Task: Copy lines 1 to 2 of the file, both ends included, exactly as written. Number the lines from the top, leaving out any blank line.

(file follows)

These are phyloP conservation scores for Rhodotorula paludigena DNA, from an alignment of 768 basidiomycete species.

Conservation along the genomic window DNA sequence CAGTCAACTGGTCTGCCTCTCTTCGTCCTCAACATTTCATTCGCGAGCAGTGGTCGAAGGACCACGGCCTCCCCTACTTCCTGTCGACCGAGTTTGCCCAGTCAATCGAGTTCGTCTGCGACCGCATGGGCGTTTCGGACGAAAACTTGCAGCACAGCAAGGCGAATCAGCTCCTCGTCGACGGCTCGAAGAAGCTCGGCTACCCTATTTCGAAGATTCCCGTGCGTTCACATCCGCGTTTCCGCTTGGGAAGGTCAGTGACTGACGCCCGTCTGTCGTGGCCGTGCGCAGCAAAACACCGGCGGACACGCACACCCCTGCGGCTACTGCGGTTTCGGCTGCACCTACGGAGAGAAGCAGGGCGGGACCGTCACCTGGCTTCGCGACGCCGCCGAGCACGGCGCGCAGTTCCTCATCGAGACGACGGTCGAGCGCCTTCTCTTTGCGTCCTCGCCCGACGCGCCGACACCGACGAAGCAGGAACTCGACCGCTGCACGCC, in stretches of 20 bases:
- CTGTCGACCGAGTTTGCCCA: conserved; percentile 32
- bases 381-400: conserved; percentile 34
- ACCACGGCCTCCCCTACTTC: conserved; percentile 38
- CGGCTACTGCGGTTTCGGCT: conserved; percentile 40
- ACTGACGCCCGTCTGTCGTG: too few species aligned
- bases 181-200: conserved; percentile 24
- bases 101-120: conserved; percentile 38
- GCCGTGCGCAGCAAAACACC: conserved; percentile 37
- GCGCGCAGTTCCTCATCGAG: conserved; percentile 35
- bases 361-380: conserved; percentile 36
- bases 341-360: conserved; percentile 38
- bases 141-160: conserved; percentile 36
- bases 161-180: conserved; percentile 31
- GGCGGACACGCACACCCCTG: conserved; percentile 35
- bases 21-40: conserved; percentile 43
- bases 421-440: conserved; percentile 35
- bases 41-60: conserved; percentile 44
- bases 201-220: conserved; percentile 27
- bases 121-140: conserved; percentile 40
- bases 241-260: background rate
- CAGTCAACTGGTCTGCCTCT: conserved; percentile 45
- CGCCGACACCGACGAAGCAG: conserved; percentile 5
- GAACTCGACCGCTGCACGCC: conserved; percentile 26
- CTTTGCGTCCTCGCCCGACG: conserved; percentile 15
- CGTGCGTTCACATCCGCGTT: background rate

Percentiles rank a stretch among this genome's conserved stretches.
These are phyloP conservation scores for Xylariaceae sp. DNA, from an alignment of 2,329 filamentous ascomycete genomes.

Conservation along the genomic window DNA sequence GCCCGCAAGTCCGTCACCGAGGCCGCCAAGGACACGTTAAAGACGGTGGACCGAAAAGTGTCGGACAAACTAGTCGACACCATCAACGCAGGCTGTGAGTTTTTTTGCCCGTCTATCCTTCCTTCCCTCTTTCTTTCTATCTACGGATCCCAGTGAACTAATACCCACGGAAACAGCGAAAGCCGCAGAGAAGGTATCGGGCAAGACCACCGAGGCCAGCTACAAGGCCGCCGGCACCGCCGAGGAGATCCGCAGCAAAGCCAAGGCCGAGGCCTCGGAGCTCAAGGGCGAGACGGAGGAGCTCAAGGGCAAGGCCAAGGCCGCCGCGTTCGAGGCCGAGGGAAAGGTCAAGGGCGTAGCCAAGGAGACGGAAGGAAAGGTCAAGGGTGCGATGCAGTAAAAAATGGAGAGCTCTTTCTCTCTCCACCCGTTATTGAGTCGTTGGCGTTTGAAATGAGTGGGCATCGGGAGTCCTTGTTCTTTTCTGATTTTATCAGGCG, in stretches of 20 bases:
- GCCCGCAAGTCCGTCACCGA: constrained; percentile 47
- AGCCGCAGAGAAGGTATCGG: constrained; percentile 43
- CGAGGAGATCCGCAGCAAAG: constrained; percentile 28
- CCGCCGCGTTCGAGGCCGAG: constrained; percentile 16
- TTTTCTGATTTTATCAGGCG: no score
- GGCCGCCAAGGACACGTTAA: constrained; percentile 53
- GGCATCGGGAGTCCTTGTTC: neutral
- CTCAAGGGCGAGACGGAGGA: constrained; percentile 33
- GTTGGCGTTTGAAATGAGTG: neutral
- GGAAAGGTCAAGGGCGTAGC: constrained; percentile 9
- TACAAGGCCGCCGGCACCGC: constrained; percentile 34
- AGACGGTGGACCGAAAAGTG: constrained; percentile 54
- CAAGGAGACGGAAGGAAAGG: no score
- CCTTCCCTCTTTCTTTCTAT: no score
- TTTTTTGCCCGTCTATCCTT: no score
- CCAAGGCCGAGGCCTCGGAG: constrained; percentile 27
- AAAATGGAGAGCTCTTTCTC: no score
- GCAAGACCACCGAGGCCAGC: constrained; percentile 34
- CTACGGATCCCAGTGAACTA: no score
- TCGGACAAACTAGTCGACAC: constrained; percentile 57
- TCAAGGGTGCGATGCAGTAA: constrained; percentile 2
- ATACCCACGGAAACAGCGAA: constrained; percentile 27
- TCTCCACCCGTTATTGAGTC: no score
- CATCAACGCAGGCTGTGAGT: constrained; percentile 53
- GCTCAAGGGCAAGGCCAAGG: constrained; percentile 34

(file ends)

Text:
These are phyloP conservation scores for Rhodotorula paludigena DNA, from an alignment of 768 basidiomycete species.

Conservation along the genomic window DNA sequence CAGTCAACTGGTCTGCCTCTCTTCGTCCTCAACATTTCATTCGCGAGCAGTGGTCGAAGGACCACGGCCTCCCCTACTTCCTGTCGACCGAGTTTGCCCAGTCAATCGAGTTCGTCTGCGACCGCATGGGCGTTTCGGACGAAAACTTGCAGCACAGCAAGGCGAATCAGCTCCTCGTCGACGGCTCGAAGAAGCTCGGCTACCCTATTTCGAAGATTCCCGTGCGTTCACATCCGCGTTTCCGCTTGGGAAGGTCAGTGACTGACGCCCGTCTGTCGTGGCCGTGCGCAGCAAAACACCGGCGGACACGCACACCCCTGCGGCTACTGCGGTTTCGGCTGCACCTACGGAGAGAAGCAGGGCGGGACCGTCACCTGGCTTCGCGACGCCGCCGAGCACGGCGCGCAGTTCCTCATCGAGACGACGGTCGAGCGCCTTCTCTTTGCGTCCTCGCCCGACGCGCCGACACCGACGAAGCAGGAACTCGACCGCTGCACGCC, in stretches of 20 bases: